BWW Review: WORKING: A MUSICAL at Broad Brook Opera House
We spend a large percentage of our lives working in some way or another. Whether someone works in a trade (Ironworker, Stonemason), an office (Project Manager, Receptionist), in the home, or anywhere in-between, working is something that is an integral part of who we are. For some, a person's profession drives their identity, and for others, a job is just something to pay the bills. In all cases, what we do all day and how we feel about what we do serves as a fascinating study, and one that author, Studs Terkel took on over 40 years ago in his 1974 book Working. In the book, Mr. Terkel interviewed over one hundred American workers of all professions (from Fireman to Hooker) and asked them to talk about their jobs. Soon after, Stephen Schwartz (WICKED, GODSPELL) and Nina Faso adapted the book and collected a stellar group of musicians, including James Taylor, Craig Carnelia and Mary Rodgers to help set some of those stories to music. Thus was born WORKING: A MUSICAL, which the Opera House Players in Broad Brook are performing as the opening show to their 2017-2018 season.
WORKING: A MUSICAL is quite a unique show in that it doesn't tell a cohesive story, or even contain recurring characters (for the most part). Instead, the musical introduces the audience to a continuous stream of monologues and songs that share the stories of real people, talking about their work. There is an underlying theme, however, that work, though it may look and feel different from one person to the next, is vital, and is important to who we are individually, and as a collective society. Over the course of the play, characters introduce themselves and provide an inside look into what it is like to do what they do. From the seasoned teacher who faces changing expectations (and demographics) in her classroom, to the waitress who sees her daily routine as a unique art form, regular Americans share their joys and fears, grounded in their chosen profession. And, the music, since the songs are written by different composers, complements the format of the show (different stories, different styles) and helps keep the momentum of going forward, breaking up the monologues and scenes.
WORKING is a show that provides an entire ensemble opportunities to shine, due to the volume and variety of characters and songs that are fit into the play, and the Opera House Players' production is no exception. A strong ensemble of sixteen "workers" share the stage only on a few occasions (in strong showings during the opening and closing of each act), but the places where this production truly shines is in the intimate moments of each person's story. With such a large and talented cast, it would be hard to note each performance, but a few highlights: Dennis J. Scott, as Mike LeFevre, the steelworker opens the show with a monologue about his work and returns at the end of the second act with a heart-wrenching song, "Fathers and Sons". Mr. Scott has been a favorite in past Opera House Players' production, and his performance in WORKING was no exception. Erica Romeo, another favorite from past productions, shines as well, both in smaller roles (Proofreader, Receptionist, Fundraiser) and in her spotlight scene as waitress, Dolores Dante ("It's an Art"). Additional highlights included the two new songs added by composer Lin-Manuel Miranda ("Delivery" and "A Very Good Day") during the recent update of the show, and each of the songs that feature the whole cast (especially, "If I Coulda Been" and "Something to Point To"). All in all, each cast member brings a special energy to their characters and scenes creating a touching, entertaining, and relatable tribute to these ordinary people.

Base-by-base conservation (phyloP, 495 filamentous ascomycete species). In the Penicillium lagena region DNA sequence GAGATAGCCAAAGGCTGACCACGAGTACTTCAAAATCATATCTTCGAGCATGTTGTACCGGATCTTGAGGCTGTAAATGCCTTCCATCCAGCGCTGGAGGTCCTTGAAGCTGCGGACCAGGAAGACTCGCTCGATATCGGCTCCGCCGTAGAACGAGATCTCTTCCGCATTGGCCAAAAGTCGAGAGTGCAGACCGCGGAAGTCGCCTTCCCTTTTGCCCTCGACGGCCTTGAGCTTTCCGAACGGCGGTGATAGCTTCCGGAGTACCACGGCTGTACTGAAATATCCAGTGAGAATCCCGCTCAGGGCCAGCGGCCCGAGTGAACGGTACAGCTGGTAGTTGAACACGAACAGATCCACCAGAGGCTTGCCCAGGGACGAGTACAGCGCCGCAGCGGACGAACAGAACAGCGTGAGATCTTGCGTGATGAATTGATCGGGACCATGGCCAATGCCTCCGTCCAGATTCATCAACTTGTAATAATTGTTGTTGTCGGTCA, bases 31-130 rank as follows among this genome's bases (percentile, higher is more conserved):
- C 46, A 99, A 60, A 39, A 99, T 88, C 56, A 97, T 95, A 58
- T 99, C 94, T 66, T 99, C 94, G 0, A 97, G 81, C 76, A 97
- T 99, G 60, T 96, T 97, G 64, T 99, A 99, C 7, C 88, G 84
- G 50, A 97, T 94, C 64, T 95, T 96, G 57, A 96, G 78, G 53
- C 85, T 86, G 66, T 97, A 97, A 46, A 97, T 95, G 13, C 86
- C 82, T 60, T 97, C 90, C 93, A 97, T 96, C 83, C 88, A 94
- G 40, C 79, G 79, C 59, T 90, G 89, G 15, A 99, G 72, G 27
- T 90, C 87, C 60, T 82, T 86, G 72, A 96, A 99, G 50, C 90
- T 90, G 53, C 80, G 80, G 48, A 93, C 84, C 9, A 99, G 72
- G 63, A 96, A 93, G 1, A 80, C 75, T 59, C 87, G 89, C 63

John Pike's direction is very good, utilizing a bare stage as a blank canvas that transforms into various locales throughout the show. He extracts authentic performances from each of his cast which give the show the emotional authenticity it needs. As projection sequencer, Mr. Pike also creates a visual backdrop for each story that provides just the right touch of scenic reference. The set, as designed by Francisco Aguas, is simple and effective, using muted greys and silhouettes for context. Finally, the orchestra (Directed by Kim Aliczi) is quite strong, with four musicians (one who even gets his own monologue!) who do well with the music of the show.
Overall, WORKING: A MUSICAL is not a show that audiences get to experience every day, but is definitely a show worth seeing. It is not your typical musical, and that's what makes it special. It includes some simple (yet fantastic) songs and stories that everyone can relate to. And, in the hands of the Opera House Players, the show comes to life in a poignant way and makes for a great night of theatre.